Just got back from a three week trip with my Canadian friend and here’s how we did it.
Fly from Beijing to Hanoi. Drink beer from kegs on the street. Bus to Halong Bay. Stay the night on the boat. Laugh hysterically as a Korean sings Gangnam Style on KTV. Bus back to Hanoi. Eat Pho and Banh Mi. Sleeper train to Hue. Hostel party. Bus to Hoi An. Get Bronchitis, but see the Old Town anyway. Sleeper train to Ho Chi Minh. Check out Walking Street and talk to a German Michelin Chef. Fly to Siem Reap (now in Cambodia). See Angkor Wat. Bus down to Phnom Penh. See Killing Fields. Bus to Sihanoukville. Wonder why everything is in Chinese. Boat to Koh Rong. Enjoy the beach. Boat back to Sihanoukville. Bus to Koh Kong (border city). There’s no seats so we sit on a step-stool in the aisle. Tuk Tuk to the border. Walk across the border (now in Thailand). Taxi to Pattaya. Enjoy the beach and fight off ladyboys. Taxi to Bangkok. Fly back to Beijing. Complain about the cold.
All three countries, Vietnam, Cambodia, and Thailand are all unique, and I liked each one for a different reason - but all three had great food. It’s easy for a tourist to say they liked the country they visited because they’re there for a short amount of time and often, the people you interact with are in the tourism industry and are being polite so you’ll spend your money. With that being said, I really enjoyed traveling to all three countries.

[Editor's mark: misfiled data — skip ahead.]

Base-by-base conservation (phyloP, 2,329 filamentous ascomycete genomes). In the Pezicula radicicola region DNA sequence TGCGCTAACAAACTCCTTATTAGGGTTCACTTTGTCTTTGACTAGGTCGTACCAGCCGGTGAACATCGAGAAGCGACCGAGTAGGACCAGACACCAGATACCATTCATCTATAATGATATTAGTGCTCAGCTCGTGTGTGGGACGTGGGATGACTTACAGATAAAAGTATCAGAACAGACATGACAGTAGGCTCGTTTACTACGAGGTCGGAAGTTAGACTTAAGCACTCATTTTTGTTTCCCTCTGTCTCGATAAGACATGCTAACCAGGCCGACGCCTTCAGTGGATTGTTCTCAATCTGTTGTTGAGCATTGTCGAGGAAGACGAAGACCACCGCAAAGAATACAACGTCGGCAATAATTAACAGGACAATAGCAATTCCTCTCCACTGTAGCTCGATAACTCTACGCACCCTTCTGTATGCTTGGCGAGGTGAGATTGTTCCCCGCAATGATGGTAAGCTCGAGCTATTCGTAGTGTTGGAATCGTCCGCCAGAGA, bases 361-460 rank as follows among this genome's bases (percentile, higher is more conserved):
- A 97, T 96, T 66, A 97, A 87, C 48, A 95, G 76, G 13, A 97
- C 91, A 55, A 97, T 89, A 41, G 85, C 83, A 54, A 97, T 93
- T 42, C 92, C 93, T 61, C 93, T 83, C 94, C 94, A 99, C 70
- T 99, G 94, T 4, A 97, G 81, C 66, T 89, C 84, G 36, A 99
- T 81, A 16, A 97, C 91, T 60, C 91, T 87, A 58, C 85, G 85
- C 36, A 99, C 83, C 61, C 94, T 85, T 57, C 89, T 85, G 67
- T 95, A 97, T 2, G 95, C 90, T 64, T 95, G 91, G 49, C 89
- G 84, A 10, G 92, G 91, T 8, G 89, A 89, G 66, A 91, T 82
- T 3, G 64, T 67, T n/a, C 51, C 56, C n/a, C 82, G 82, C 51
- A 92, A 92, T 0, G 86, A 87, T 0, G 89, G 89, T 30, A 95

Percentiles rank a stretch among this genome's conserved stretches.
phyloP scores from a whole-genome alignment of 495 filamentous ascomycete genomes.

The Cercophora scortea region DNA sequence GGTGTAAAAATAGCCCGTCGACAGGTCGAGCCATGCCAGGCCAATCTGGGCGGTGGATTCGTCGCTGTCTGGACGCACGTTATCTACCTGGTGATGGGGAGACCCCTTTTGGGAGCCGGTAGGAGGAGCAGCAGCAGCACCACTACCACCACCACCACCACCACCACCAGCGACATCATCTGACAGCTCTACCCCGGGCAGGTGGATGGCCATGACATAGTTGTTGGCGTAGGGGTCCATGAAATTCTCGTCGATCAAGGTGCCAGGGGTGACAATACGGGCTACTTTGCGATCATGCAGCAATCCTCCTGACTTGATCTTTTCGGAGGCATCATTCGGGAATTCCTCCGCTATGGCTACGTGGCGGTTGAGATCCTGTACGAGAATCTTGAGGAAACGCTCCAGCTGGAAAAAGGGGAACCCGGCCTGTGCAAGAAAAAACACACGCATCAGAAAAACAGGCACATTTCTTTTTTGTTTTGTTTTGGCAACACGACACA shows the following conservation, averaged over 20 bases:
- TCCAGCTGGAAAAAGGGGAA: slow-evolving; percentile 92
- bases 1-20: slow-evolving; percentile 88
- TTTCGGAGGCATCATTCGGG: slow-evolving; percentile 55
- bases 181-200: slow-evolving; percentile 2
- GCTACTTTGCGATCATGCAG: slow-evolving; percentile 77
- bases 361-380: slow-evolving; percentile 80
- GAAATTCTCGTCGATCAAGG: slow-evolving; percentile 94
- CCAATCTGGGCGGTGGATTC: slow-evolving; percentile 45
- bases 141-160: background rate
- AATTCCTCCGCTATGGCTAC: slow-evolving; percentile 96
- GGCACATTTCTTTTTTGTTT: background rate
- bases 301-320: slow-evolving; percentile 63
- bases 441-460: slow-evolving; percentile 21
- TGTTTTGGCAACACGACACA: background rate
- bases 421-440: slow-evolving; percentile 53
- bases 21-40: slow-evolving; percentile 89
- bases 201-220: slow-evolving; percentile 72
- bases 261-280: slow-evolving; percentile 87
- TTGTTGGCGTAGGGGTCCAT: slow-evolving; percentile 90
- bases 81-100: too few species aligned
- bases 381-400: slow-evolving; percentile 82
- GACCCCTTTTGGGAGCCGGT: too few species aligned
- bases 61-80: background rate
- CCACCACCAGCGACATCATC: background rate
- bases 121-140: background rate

This year, I traveled without my computer, which was a choice I’m glad I made. I could still handle e-mails and flight stuff on my phone and saw no real reason to bring my laptop with me. It was a liberating feeling, mainly since I use my computer daily when I’m in Beijing, and before my trip I thought, “how am I going to go three weeks without a keyboard?” Overall, I’m happy I didn’t bring it with me, and I think having a travel buddy made it easier since there was always someone to be with, taking away the need to ‘kill time’ by surfing around on a laptop.
The more I travel, the more I realize there’s so much to see in this world, and no matter how much I enjoy the stability of my routine and daily life, I like bouncing around, staying in different places, and experiencing new things. I also really liked that the weather in Southeast Asia was around 30 degrees while Beijing was still -4. There’s something about sweating in a tank top that’s preferable to being bundled up in a jacket and scarf.
It’s tough to spend such a long time traveling and eating good food and being in a place you want to be, and then returning to the cold and the mundane and settling back into a routine. That’s life though, and I imagine if I lived in Bangkok, I’d have similar thoughts about having to return to the noise and the heat. “The grass is always greener” is something I’m always dealing with by acknowledging that nowhere is perfect and that instead, perhaps the grass is green where you water it.